Modelling Neuronal Activity with Jittered Generalised Linear Models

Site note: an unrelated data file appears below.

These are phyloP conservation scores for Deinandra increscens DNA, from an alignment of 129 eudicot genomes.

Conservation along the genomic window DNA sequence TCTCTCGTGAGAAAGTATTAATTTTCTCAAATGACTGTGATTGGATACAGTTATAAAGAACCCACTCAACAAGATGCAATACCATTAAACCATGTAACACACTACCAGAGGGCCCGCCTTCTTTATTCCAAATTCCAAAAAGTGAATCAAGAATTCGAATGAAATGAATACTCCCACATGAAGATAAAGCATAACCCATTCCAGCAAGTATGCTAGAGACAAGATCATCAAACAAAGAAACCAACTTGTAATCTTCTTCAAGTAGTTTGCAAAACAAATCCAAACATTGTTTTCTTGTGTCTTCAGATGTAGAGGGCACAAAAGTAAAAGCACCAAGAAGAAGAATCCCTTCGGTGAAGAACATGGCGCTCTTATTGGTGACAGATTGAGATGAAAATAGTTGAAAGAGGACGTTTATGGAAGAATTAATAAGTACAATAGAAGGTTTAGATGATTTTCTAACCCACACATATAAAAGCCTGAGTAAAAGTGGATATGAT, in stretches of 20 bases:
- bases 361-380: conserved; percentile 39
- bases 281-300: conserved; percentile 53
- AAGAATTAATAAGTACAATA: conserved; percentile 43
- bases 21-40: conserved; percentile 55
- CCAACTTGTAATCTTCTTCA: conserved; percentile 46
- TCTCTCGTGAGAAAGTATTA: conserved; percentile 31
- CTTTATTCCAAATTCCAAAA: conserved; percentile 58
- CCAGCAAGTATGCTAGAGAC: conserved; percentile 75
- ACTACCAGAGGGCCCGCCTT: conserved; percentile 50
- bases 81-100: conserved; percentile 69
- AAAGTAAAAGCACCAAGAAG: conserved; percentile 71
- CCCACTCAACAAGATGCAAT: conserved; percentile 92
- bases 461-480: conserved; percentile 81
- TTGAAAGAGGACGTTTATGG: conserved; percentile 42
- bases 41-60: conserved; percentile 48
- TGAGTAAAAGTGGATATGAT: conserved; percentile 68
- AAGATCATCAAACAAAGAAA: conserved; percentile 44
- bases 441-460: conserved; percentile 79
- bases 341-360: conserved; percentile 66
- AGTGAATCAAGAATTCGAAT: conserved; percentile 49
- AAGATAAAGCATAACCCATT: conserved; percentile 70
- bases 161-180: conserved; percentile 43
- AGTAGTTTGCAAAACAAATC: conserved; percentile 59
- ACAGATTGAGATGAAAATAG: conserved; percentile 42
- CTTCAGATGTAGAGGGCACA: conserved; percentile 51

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By measuring electrophysiological data from a rat's brain we are able to study the relations between cells, and thereby study the brain itself. In this thesis we present different statistical modelling techniques for treating neuroscience data, detecting tuning of cells, detecting connectivity between cells and thereby investigating the flow of communication in the brain. We identify head direction and spatially tuning of cells with different neuroscience modelling techniques. Most importantly we develop the new method, jittered generalised linear models (JGLM). JGLM combines the best parts of the jittered cross-correlation method and the generalised linear model into one framework, and utilises permutation test on the jittered likelihood-values to test for connectivity between cells. JGLM is useful in detecting connectivity between cells and studying information in network of neurons. Additionally we develop the tool of basis-tuning-curve, which we use for classifying the type of connection between neurons. We have discovered that interval jittering is a good jittering procedure, while basic jittering is the wrong jittering choice, for jittering both in the JGLM and the JCC framework for analysing neuronal activity. The data analysed from the Oliva-16 data set contains electrophysiological data from cells recorded from movement related brain areas, as well as movement data for the rat. In the end we study the neuroscience findings from investigating the data set with JGLM. Furthermore we discuss the potential of JGLM and key elements in future research on JGLM, where ground-truth-testing of JGLM is essential. Our results shows that JGLM is well suited for analysing neuronal activities.